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Hoffmann, R. A wiki for the life sciences where authorship matters. Nature Genetics (2008)

Assessment of antioxidant activity by using different in vitro methods.

In this study, six common tests for measuring antioxidant activity were evaluated by comparing four antioxidants and applying them to beverages (tea and juices): Trolox equivalent antioxidant capacity assay (TEAC I-III assay), Total radical-trapping antioxidant parameter assay (TRAP assay), 2,2-diphenyl-l-picrylhydrazyl assay (DPPH assay), N,N-dimethyl-p-phenylendiamine assay (DMPD assay), Photochemiluminescence assay ( PCL assay) and Ferric reducing ability of plasma assay (FRAP assay). The antioxidants included gallic acid representing the group of polyphenols, uric acid as the main antioxidant in human plasma, ascorbic acid as a vitamin widely spread in fruits and Trolox as water soluble vitamin E analogue. The six methods presented can be divided into two groups depending on the oxidising reagent. Five methods use organic radical producers (TEAC I-III, TRAP, DPPH, DMPD, PCL) and one method works with metal ions for oxidation (FRAP). Another difference between these tests is the reaction procedure. Three assays use the delay in oxidation and determine the lag phase as parameter for the antioxidant activity (TEAC I, TRAP, PCL). They determine the delay of radical generation as well as the ability to scavenge the radical. In contrast, the assays TEAC II and III, DPPH, DMPD and FRAP analyse the ability to reduce the radical cation (TEAC II and III, DPPH, DMPD) or the ferric ion (FRAP). The three tests acting by radical reduction use preformed radicals and determine the decrease in absorbance while the FRAP assay measures the formed ferrous ions by increased absorbance. Gallic acid was the strongest antioxidant in all tests with exception of the DMPD assay. In contrast, uric acid and ascorbic acid showed low activity in some assays. Most of the assays determine the antioxidant activity in the micromolar range needing minutes to hours. Only one assay ( PCL) is able to analyse the antioxidant activity in the nanomolar range. Black currant juice showed highest antioxidant activity in all tests compared to tea, apple juice and tomato juice. Despite these differences, results of these in vitro assays give an idea of the protective efficacy of secondary plant products. It is strongly recommended to use at least two methods due to the differences between the test systems investigated.[1]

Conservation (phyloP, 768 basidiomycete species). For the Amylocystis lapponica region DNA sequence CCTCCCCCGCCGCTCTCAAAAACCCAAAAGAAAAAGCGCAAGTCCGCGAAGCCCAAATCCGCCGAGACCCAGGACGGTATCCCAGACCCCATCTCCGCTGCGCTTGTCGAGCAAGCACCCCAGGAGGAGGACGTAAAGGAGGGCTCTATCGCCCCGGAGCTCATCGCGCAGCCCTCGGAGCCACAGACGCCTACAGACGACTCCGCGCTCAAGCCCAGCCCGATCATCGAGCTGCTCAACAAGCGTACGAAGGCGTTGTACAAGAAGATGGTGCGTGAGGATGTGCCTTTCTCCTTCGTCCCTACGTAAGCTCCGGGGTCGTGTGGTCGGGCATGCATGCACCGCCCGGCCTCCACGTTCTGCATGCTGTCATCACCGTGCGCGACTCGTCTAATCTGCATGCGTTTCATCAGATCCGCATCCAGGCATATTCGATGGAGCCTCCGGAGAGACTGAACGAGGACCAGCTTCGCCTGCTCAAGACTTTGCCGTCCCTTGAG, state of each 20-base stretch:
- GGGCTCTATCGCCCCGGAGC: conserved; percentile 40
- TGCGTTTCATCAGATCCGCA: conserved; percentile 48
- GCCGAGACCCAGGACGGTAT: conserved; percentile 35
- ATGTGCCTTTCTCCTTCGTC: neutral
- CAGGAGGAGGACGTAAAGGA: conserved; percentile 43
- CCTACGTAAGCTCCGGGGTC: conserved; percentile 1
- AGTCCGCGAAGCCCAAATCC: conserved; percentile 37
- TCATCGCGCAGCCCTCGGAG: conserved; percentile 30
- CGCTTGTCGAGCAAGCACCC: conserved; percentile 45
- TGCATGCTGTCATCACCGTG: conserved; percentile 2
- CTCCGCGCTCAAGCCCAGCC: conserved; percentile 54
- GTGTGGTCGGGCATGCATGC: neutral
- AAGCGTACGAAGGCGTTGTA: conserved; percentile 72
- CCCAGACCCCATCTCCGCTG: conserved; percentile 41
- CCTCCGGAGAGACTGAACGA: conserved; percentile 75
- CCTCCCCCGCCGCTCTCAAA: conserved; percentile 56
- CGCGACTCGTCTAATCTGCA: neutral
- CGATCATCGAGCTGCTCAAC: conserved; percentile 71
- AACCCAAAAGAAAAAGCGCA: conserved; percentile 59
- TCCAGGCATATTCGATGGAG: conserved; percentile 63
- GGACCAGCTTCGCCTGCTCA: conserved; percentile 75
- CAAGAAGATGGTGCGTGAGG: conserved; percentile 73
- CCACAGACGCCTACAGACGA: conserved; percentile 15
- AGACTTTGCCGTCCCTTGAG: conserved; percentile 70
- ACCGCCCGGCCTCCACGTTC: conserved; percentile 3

1. Assessment of antioxidant activity by using different in vitro methods. Schlesier, K., Harwat, M., Böhm, V., Bitsch, R. Free Radic. Res. (2002) [Pubmed]
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